Sue is a lecturer at San Francisco State University and at the City College of San Francisco. She’s also the author of, among other things, Class Conflict and Class Coalition in the California Woman Suffrage Movement, 1907-1912: The San Francisco Wage Earners' Suffrage League. We talked about Sue’s book, some of San Francisco’s notable women of 100 years ago (such as Maud Younger and Mrs. William McHenry Keith), radical politics, and her concerns about gentrification and evictions that are displacing long time city residents. Sue is a blast to talk to and I could easily have spent hours with her, but she had to get back to work and I needed to move on with my day. I spent some time perusing the bookstores Here’s the selfie we took with a poster in the background that reads “Sisterhood is Blooming.”

I wandered back toward Marian and Bob’s clutching Sue’s book and some other Bolerium purchases I couldn’t resist, including a US Dept. of Labor pamphlet on Married Women in Industry that was written in 1924 by Mary Winslow (a former Congressional Union/National Woman’s Party organizer); The President’s Address from the 9th Annual Meeting of the American Association for Study and Prevention of Infant Mortality (1918); a book called Leave the Dishes in the Sink: Adventures of an Activist in Conservative Utah by Alison Comish Thorne (2002); and another book of essays entitled Race-ing Justice, En-Gendering Power: Essays on Anita Hill, Clarence Thomas, and the Construction of Social Reality, edited by Toni Morrison. Whew! Why these? I don’t know, why the hell not? They seemed interesting and will be useful background reading.

As I made my way home Mission St. was booming with lots of people out and about, a rap concert, an amazing graffiti art-making event in an alley, street vendors, and lots of trendy new bars and restaurants catering to the city’s more affluent residents, while their less fortunate peers stagger past, checking garbage cans for food and hugging the walls for support. Quite an eyeful.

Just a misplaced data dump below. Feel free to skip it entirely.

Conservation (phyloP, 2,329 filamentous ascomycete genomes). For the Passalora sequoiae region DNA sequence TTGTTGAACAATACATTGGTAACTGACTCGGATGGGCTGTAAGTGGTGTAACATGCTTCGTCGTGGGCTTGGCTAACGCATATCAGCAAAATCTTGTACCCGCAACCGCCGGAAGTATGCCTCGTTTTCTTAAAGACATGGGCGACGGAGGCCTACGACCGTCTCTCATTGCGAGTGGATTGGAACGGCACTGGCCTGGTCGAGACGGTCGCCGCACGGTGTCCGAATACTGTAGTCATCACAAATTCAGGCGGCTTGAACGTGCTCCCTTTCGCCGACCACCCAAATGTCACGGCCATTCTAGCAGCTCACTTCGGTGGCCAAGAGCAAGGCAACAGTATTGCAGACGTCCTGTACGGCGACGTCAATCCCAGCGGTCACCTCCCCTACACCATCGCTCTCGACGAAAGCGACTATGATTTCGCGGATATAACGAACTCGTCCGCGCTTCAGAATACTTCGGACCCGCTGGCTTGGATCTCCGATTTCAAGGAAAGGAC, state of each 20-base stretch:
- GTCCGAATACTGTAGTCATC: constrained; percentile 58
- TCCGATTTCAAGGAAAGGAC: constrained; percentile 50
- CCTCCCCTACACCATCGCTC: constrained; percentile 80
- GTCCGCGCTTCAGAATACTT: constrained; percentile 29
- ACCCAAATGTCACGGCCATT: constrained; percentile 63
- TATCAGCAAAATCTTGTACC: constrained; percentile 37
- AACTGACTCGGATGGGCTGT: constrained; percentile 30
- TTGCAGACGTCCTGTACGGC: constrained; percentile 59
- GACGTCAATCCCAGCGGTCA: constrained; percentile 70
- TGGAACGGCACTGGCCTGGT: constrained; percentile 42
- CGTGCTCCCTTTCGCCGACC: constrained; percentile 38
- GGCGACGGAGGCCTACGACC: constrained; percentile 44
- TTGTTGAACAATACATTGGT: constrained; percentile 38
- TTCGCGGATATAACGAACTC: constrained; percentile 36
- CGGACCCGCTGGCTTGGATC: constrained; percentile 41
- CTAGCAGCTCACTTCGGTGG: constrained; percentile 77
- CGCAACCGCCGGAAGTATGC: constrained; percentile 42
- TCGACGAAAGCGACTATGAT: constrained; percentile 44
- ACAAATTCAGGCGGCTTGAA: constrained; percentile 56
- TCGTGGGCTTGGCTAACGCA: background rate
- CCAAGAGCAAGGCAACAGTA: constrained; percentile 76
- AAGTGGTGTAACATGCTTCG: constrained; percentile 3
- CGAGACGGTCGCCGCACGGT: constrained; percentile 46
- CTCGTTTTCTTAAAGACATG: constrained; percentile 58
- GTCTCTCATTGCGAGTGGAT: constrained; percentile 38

My husband Rick flies in from Maine tomorrow and we leave on our trip Monday morning. I’ll be sad to leave San Francisco when there's so much to see and explore, but I’m also eager to launch this trip that I've been thinking about for a long time and actively planning over the last year.

Love this poster from Marian and Bob's collection







3 comments:

  1. Great stuff. Love the links. As my dad always said: "drive careful".

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  2. Really enjoyed this post! When Sara and her lover C.E.S. Wood ("Erskine") finally settled down together, a few years after her cross-country trip, they moved into a house at 1020 Broadway on San Francisco's bohemian Russian Hill. Last year on a visit to San Francisco, my husband and I were given a tour of the neighborhood by our friend Michael Hellquist, who's just published a biography I'm reading now about the Portland, Oregon firebrand physician, Marie Equi. Equi was imprisoned for sedition and Erskine defended her--unfortunately, he lost and she ended up doing time for her radical views. When she got out, she lived with one of the leaders of the successful California suffrage campaign, Anita Whitney, on Russian Hill. I don't know if it was an illusion or not, but the vibrant spirit of those radical bohemian days seemed to linger on. You didn't say if your friends live on Russian Hill or not--probably not, right?--but your post really captures that spirit and shows how alive it still is.